I know that golf is supposed to be the sport most metaphorically applicable to life. But I’d like to mention this bit of insight that came from my coach of youth soccer: A ball rolling slowly towards the goal has a much greater chance of scoring than a fast wild shot that is off the mark. This wisdom is clearly applicable to something like financial planning, and also to the gym.
I used to deadlift extremely heavy – my best sets were 335 lbs for six reps, with no belt on. I’m also proud to say that my form was perfect. However, the only way I could get out of a car for one week following was to open the door and roll out onto the ground.
Today, as I watched an average-sized guy load up a barbell with four plates on a side, my amusement was tempered by empathy.
For a regular guy, a 405 lb deadlift is preposterous. To be sure, I’d never before seen a person deadlift with a spotter, getting pulled upright at the top of each rep. I did, however, recognize the noise this guy made bouncing his barbell as a grocery cart being pushed down the stairs. Regardless, when this fellow added another 25 lb plate between sets, I didn’t even bother to continue watching. I just turned away and waited for the sound of splintering low back ligaments.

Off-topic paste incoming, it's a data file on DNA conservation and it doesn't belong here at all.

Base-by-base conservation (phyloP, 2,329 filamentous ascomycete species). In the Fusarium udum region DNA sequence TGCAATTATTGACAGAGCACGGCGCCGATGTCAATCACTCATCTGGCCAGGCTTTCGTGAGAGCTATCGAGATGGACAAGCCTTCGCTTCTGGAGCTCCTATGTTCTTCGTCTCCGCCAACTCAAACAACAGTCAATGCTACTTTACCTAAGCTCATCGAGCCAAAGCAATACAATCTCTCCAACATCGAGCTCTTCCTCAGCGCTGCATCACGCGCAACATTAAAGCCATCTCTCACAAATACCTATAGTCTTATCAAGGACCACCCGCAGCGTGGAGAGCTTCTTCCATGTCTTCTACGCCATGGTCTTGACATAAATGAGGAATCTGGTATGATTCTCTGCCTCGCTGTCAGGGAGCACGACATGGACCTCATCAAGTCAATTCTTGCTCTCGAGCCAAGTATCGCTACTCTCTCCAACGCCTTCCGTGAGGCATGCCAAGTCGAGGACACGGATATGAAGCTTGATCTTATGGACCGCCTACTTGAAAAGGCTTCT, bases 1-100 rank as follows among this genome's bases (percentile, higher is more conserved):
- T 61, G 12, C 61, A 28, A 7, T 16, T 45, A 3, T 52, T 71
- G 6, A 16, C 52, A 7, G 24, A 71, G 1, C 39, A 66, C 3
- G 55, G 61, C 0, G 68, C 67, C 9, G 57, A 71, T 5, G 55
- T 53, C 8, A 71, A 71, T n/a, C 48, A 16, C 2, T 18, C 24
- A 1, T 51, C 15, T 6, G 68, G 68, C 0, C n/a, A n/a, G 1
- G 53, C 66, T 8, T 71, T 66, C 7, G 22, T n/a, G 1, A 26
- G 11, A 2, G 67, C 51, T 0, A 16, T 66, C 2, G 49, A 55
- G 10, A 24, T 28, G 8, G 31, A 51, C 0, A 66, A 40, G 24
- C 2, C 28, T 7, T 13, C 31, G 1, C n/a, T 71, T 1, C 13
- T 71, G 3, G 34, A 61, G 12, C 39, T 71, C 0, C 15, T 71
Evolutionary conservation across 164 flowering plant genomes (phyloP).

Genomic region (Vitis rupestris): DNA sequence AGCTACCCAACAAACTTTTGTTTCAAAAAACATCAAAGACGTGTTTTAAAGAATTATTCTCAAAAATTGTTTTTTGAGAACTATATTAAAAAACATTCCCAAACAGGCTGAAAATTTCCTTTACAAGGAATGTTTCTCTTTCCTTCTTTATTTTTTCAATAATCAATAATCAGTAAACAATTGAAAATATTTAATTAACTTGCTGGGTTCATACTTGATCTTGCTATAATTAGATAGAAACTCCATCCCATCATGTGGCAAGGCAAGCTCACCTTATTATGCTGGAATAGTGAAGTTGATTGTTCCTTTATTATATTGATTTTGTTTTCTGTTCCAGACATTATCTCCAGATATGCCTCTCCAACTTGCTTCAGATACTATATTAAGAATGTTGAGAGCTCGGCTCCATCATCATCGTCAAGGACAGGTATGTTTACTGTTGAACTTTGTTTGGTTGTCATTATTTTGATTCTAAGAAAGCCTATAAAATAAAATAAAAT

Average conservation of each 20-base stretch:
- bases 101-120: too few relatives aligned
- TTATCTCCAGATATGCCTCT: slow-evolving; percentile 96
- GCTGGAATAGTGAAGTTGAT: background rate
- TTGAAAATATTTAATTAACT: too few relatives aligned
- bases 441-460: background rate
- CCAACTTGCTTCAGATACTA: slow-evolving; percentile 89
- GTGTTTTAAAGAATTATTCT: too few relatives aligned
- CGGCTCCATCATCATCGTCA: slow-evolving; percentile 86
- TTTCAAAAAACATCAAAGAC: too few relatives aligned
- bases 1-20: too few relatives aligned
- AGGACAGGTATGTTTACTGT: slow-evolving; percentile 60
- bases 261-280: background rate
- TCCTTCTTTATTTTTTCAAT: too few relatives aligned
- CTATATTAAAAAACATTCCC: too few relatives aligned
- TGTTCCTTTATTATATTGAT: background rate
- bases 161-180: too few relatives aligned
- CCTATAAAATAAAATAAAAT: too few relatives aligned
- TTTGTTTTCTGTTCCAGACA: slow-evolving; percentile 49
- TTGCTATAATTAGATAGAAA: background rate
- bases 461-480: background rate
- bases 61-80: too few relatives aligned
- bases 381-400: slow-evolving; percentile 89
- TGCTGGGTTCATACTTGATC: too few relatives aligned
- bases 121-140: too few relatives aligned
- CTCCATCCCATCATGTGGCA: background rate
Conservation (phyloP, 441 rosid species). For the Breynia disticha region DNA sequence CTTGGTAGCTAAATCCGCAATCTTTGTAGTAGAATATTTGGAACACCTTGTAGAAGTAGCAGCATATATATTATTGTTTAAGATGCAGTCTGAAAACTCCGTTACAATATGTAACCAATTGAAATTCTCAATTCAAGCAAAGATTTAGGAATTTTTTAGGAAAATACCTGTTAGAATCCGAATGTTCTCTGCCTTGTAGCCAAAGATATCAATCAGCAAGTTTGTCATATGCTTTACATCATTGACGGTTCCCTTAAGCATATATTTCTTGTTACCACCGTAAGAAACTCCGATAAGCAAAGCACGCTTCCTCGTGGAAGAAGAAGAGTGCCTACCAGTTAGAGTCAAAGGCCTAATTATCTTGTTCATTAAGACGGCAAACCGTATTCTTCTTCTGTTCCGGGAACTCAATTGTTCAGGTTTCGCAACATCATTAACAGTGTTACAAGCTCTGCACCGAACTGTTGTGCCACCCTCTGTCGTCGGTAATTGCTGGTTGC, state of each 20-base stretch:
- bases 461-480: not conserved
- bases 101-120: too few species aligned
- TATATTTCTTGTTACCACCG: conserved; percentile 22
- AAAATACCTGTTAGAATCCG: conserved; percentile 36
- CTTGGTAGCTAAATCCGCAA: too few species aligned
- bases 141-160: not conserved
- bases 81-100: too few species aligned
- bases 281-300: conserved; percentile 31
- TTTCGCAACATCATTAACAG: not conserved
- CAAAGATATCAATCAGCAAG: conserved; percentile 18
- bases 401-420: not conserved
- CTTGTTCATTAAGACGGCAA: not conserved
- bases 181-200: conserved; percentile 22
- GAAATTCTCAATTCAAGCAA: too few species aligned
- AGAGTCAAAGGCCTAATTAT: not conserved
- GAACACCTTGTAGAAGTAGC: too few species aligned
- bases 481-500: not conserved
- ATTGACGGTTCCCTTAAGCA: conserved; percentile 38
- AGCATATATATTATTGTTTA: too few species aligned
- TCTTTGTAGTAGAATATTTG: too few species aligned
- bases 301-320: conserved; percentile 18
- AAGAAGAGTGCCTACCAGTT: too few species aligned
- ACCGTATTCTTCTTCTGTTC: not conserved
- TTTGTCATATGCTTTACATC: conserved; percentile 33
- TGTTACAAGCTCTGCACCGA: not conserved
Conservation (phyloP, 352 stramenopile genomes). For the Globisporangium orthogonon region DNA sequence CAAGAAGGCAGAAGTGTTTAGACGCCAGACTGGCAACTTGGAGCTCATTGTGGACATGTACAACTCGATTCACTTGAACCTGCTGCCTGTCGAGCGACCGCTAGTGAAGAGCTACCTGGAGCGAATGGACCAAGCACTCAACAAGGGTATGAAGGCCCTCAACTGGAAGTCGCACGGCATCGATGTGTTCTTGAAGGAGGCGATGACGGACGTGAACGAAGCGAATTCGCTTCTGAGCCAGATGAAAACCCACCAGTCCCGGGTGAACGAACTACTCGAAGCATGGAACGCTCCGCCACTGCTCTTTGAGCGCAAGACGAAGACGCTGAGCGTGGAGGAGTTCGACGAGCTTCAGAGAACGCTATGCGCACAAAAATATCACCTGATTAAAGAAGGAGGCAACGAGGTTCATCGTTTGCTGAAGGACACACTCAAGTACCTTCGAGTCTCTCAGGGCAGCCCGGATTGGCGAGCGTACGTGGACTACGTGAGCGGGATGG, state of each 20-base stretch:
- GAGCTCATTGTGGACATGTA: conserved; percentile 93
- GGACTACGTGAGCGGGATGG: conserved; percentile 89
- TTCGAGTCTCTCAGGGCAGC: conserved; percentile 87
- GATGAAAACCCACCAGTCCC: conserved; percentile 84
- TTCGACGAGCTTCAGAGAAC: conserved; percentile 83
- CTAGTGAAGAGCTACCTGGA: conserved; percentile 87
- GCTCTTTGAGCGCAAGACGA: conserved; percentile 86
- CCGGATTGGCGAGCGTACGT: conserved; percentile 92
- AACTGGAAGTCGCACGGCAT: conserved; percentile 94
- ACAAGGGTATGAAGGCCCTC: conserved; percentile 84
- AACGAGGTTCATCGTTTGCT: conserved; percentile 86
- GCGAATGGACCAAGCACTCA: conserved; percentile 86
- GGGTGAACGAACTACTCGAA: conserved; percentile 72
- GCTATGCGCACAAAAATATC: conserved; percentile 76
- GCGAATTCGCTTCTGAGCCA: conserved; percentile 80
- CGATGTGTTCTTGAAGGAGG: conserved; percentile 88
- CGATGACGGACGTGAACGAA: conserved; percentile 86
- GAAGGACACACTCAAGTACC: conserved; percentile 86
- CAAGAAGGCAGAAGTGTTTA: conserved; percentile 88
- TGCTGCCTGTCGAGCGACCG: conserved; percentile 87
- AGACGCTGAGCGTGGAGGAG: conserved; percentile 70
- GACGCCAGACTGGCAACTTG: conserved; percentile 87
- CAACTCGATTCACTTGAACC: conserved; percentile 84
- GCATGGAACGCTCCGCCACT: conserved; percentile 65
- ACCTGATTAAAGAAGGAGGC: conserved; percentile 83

Nowadays, I do my sets of deadlifts at about 225 lbs for eight or nine reps. I’m no longer the man to call to lift a car off some unfortunate soul, but I’m also not missing bunches of workouts due to a wrecked low back. I figure it’s better to be at the gym making slow but regular progress, than to engage in one fast wild workout and spend the next several days in bed.